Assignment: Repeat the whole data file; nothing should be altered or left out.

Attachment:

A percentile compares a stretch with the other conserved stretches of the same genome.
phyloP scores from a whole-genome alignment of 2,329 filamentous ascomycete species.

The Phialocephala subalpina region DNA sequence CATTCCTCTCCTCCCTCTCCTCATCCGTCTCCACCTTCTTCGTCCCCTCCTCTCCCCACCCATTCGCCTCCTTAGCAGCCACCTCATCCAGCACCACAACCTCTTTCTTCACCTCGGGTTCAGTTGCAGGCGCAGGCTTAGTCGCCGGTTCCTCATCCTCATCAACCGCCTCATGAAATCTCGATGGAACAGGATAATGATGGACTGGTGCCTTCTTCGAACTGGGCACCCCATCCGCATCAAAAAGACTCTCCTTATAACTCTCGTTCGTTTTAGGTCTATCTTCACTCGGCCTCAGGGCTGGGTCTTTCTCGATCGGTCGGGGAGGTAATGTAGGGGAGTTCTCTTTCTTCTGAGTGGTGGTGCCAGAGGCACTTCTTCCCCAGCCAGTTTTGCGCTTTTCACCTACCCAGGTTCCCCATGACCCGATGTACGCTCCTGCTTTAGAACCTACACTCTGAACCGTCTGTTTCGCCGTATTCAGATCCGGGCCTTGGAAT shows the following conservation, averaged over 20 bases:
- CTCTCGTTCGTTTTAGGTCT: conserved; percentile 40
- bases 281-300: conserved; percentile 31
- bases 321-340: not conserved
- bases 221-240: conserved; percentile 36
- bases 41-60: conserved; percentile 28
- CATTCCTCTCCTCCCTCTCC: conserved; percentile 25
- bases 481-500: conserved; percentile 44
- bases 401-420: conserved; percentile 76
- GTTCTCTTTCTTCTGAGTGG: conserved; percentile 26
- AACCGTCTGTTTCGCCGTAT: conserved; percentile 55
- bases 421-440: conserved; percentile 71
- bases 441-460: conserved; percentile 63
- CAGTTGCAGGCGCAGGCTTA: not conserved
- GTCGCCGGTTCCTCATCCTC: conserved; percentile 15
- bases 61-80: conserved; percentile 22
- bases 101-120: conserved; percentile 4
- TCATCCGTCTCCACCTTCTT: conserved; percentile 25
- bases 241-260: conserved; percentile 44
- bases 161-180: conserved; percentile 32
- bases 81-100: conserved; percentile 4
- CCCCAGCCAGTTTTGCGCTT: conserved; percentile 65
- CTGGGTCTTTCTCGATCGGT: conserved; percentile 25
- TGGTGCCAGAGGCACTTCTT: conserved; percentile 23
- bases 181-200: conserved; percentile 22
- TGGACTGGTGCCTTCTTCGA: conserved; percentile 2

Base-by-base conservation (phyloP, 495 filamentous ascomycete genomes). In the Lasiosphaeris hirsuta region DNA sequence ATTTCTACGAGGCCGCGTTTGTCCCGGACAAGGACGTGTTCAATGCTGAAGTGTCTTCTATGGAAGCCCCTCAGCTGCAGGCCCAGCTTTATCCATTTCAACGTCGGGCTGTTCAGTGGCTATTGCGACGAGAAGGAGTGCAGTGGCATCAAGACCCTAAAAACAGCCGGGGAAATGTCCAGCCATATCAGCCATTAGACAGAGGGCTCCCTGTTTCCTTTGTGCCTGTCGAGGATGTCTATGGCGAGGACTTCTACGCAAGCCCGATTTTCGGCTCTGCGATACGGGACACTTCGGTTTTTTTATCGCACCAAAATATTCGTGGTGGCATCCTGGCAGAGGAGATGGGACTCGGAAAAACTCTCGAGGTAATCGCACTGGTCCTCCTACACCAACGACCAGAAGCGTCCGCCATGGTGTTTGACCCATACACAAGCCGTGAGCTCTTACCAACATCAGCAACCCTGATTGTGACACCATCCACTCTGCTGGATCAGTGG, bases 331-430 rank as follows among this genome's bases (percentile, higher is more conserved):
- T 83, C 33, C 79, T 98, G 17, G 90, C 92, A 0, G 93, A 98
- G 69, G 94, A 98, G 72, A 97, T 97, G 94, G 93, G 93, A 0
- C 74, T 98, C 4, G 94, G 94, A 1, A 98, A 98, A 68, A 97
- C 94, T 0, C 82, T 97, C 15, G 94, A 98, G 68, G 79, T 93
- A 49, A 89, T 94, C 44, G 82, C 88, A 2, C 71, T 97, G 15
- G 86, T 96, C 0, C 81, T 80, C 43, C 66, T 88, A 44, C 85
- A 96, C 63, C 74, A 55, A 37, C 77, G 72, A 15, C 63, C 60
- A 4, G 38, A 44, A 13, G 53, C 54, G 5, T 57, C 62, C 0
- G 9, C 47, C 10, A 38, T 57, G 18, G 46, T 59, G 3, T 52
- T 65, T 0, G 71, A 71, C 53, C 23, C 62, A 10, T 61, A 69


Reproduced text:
A percentile compares a stretch with the other conserved stretches of the same genome.
phyloP scores from a whole-genome alignment of 2,329 filamentous ascomycete species.

The Phialocephala subalpina region DNA sequence CATTCCTCTCCTCCCTCTCCTCATCCGTCTCCACCTTCTTCGTCCCCTCCTCTCCCCACCCATTCGCCTCCTTAGCAGCCACCTCATCCAGCACCACAACCTCTTTCTTCACCTCGGGTTCAGTTGCAGGCGCAGGCTTAGTCGCCGGTTCCTCATCCTCATCAACCGCCTCATGAAATCTCGATGGAACAGGATAATGATGGACTGGTGCCTTCTTCGAACTGGGCACCCCATCCGCATCAAAAAGACTCTCCTTATAACTCTCGTTCGTTTTAGGTCTATCTTCACTCGGCCTCAGGGCTGGGTCTTTCTCGATCGGTCGGGGAGGTAATGTAGGGGAGTTCTCTTTCTTCTGAGTGGTGGTGCCAGAGGCACTTCTTCCCCAGCCAGTTTTGCGCTTTTCACCTACCCAGGTTCCCCATGACCCGATGTACGCTCCTGCTTTAGAACCTACACTCTGAACCGTCTGTTTCGCCGTATTCAGATCCGGGCCTTGGAAT shows the following conservation, averaged over 20 bases:
- CTCTCGTTCGTTTTAGGTCT: conserved; percentile 40
- bases 281-300: conserved; percentile 31
- bases 321-340: not conserved
- bases 221-240: conserved; percentile 36
- bases 41-60: conserved; percentile 28
- CATTCCTCTCCTCCCTCTCC: conserved; percentile 25
- bases 481-500: conserved; percentile 44
- bases 401-420: conserved; percentile 76
- GTTCTCTTTCTTCTGAGTGG: conserved; percentile 26
- AACCGTCTGTTTCGCCGTAT: conserved; percentile 55
- bases 421-440: conserved; percentile 71
- bases 441-460: conserved; percentile 63
- CAGTTGCAGGCGCAGGCTTA: not conserved
- GTCGCCGGTTCCTCATCCTC: conserved; percentile 15
- bases 61-80: conserved; percentile 22
- bases 101-120: conserved; percentile 4
- TCATCCGTCTCCACCTTCTT: conserved; percentile 25
- bases 241-260: conserved; percentile 44
- bases 161-180: conserved; percentile 32
- bases 81-100: conserved; percentile 4
- CCCCAGCCAGTTTTGCGCTT: conserved; percentile 65
- CTGGGTCTTTCTCGATCGGT: conserved; percentile 25
- TGGTGCCAGAGGCACTTCTT: conserved; percentile 23
- bases 181-200: conserved; percentile 22
- TGGACTGGTGCCTTCTTCGA: conserved; percentile 2

Base-by-base conservation (phyloP, 495 filamentous ascomycete genomes). In the Lasiosphaeris hirsuta region DNA sequence ATTTCTACGAGGCCGCGTTTGTCCCGGACAAGGACGTGTTCAATGCTGAAGTGTCTTCTATGGAAGCCCCTCAGCTGCAGGCCCAGCTTTATCCATTTCAACGTCGGGCTGTTCAGTGGCTATTGCGACGAGAAGGAGTGCAGTGGCATCAAGACCCTAAAAACAGCCGGGGAAATGTCCAGCCATATCAGCCATTAGACAGAGGGCTCCCTGTTTCCTTTGTGCCTGTCGAGGATGTCTATGGCGAGGACTTCTACGCAAGCCCGATTTTCGGCTCTGCGATACGGGACACTTCGGTTTTTTTATCGCACCAAAATATTCGTGGTGGCATCCTGGCAGAGGAGATGGGACTCGGAAAAACTCTCGAGGTAATCGCACTGGTCCTCCTACACCAACGACCAGAAGCGTCCGCCATGGTGTTTGACCCATACACAAGCCGTGAGCTCTTACCAACATCAGCAACCCTGATTGTGACACCATCCACTCTGCTGGATCAGTGG, bases 331-430 rank as follows among this genome's bases (percentile, higher is more conserved):
- T 83, C 33, C 79, T 98, G 17, G 90, C 92, A 0, G 93, A 98
- G 69, G 94, A 98, G 72, A 97, T 97, G 94, G 93, G 93, A 0
- C 74, T 98, C 4, G 94, G 94, A 1, A 98, A 98, A 68, A 97
- C 94, T 0, C 82, T 97, C 15, G 94, A 98, G 68, G 79, T 93
- A 49, A 89, T 94, C 44, G 82, C 88, A 2, C 71, T 97, G 15
- G 86, T 96, C 0, C 81, T 80, C 43, C 66, T 88, A 44, C 85
- A 96, C 63, C 74, A 55, A 37, C 77, G 72, A 15, C 63, C 60
- A 4, G 38, A 44, A 13, G 53, C 54, G 5, T 57, C 62, C 0
- G 9, C 47, C 10, A 38, T 57, G 18, G 46, T 59, G 3, T 52
- T 65, T 0, G 71, A 71, C 53, C 23, C 62, A 10, T 61, A 69